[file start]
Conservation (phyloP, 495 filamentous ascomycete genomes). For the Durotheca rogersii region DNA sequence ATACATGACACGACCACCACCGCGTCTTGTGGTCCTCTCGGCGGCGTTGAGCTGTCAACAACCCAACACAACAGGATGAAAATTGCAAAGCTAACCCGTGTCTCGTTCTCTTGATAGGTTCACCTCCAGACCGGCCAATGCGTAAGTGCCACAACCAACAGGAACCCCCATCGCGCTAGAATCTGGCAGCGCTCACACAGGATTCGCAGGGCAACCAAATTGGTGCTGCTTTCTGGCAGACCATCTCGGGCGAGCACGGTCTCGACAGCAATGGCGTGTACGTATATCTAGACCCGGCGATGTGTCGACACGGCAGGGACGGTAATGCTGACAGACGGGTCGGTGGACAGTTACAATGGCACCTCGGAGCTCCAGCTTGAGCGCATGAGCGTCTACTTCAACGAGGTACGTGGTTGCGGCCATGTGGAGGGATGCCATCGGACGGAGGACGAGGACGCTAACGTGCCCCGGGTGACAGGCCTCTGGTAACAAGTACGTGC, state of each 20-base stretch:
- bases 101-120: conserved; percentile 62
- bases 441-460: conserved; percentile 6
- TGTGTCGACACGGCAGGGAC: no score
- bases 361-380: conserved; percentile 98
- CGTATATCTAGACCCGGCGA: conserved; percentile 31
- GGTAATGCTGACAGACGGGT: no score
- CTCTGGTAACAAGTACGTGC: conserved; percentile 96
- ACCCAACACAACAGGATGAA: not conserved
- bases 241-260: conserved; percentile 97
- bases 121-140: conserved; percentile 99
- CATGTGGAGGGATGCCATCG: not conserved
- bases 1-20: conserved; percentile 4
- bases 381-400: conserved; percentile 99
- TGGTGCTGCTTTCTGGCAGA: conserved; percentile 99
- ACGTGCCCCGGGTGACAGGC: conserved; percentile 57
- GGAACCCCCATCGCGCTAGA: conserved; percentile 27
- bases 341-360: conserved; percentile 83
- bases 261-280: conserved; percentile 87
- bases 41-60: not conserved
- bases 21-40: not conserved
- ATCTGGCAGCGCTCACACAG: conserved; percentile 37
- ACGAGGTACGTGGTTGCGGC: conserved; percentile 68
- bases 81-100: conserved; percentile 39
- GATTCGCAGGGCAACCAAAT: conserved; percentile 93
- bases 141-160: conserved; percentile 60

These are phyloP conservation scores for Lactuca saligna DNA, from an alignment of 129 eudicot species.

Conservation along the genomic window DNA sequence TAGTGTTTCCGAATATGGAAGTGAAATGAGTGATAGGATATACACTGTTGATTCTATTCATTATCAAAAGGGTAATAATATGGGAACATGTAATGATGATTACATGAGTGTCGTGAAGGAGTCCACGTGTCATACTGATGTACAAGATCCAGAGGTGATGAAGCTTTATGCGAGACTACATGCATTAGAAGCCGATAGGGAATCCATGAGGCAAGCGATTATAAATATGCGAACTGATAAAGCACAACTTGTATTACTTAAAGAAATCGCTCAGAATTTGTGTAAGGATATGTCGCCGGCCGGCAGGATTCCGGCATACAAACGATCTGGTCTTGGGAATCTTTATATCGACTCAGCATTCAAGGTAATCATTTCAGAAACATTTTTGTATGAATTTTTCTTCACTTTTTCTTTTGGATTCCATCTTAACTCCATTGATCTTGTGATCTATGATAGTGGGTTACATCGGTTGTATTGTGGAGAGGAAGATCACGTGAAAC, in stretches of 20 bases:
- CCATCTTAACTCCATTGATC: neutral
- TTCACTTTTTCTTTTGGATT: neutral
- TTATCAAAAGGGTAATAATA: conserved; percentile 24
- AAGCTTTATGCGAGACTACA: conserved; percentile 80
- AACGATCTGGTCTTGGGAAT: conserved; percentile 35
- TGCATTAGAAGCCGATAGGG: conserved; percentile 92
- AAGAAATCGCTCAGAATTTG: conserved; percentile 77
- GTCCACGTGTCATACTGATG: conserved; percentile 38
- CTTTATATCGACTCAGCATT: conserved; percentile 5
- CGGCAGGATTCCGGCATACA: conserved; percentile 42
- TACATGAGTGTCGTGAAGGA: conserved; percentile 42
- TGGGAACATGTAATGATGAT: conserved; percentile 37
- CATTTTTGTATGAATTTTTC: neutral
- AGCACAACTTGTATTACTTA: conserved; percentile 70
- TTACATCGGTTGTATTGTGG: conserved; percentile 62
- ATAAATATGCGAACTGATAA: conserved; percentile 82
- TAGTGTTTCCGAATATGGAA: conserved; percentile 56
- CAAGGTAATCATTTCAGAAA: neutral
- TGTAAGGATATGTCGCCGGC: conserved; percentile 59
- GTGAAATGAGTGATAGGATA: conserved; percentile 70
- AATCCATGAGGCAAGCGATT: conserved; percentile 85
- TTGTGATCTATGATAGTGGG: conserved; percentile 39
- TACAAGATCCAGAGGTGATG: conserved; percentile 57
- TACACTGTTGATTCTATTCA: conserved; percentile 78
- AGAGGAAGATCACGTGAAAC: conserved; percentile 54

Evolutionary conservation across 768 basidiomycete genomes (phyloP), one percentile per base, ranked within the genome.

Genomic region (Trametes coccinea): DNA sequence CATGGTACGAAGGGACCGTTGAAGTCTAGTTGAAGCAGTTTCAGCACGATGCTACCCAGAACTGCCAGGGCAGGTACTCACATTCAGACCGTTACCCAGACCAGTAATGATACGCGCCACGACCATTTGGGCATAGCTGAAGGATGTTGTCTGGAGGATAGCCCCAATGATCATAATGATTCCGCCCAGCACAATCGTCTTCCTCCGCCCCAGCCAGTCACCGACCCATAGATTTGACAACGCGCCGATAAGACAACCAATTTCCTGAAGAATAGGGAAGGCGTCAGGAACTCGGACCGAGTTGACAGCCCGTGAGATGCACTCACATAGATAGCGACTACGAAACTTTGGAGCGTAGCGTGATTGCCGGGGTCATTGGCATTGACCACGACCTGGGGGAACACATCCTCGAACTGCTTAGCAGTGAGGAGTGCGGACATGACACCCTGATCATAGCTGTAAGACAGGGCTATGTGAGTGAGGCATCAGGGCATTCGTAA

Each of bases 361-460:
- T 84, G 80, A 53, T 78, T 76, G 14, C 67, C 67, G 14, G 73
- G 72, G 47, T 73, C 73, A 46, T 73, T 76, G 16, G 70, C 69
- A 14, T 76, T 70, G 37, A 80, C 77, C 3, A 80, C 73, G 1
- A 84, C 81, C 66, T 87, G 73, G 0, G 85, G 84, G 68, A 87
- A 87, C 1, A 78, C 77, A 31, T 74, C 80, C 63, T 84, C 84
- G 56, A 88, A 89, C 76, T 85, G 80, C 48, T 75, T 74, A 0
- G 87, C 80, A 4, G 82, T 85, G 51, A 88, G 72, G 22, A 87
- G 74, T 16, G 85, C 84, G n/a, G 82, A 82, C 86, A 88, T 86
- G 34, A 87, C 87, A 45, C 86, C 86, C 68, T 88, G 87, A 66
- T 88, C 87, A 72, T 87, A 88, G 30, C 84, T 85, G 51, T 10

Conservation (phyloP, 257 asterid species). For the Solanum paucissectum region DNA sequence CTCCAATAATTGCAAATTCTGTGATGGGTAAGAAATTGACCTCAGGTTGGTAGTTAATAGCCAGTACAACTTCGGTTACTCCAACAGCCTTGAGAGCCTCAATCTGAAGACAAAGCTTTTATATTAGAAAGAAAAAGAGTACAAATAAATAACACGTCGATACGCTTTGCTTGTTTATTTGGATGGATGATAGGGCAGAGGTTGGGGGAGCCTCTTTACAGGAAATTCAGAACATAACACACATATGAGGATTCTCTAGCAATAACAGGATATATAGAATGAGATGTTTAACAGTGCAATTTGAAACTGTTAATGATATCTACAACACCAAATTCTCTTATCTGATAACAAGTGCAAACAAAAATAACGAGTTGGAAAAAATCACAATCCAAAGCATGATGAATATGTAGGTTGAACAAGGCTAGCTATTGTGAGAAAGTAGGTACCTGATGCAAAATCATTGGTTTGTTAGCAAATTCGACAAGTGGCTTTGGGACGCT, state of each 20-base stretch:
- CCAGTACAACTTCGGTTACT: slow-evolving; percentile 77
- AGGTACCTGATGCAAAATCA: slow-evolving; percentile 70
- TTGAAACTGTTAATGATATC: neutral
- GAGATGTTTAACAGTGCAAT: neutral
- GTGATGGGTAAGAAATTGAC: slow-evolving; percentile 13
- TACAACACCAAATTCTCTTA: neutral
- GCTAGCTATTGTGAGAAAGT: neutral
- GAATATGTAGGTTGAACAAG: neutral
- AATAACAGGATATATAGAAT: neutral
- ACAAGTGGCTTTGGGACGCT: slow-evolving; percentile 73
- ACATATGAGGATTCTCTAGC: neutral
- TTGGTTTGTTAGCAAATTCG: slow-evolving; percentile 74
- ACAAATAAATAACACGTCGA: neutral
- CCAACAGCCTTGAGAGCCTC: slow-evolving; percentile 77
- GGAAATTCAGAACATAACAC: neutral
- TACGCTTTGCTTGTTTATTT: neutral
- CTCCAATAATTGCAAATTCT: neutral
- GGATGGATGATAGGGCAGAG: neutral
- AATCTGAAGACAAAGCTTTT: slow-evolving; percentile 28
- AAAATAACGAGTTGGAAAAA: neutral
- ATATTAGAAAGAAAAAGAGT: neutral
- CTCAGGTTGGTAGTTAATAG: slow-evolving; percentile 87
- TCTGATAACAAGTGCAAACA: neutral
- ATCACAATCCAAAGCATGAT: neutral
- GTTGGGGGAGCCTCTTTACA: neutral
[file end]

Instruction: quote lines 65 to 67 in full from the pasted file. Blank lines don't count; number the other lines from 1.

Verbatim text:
- G 34, A 87, C 87, A 45, C 86, C 86, C 68, T 88, G 87, A 66
- T 88, C 87, A 72, T 87, A 88, G 30, C 84, T 85, G 51, T 10

Conservation (phyloP, 257 asterid species). For the Solanum paucissectum region DNA sequence CTCCAATAATTGCAAATTCTGTGATGGGTAAGAAATTGACCTCAGGTTGGTAGTTAATAGCCAGTACAACTTCGGTTACTCCAACAGCCTTGAGAGCCTCAATCTGAAGACAAAGCTTTTATATTAGAAAGAAAAAGAGTACAAATAAATAACACGTCGATACGCTTTGCTTGTTTATTTGGATGGATGATAGGGCAGAGGTTGGGGGAGCCTCTTTACAGGAAATTCAGAACATAACACACATATGAGGATTCTCTAGCAATAACAGGATATATAGAATGAGATGTTTAACAGTGCAATTTGAAACTGTTAATGATATCTACAACACCAAATTCTCTTATCTGATAACAAGTGCAAACAAAAATAACGAGTTGGAAAAAATCACAATCCAAAGCATGATGAATATGTAGGTTGAACAAGGCTAGCTATTGTGAGAAAGTAGGTACCTGATGCAAAATCATTGGTTTGTTAGCAAATTCGACAAGTGGCTTTGGGACGCT, state of each 20-base stretch: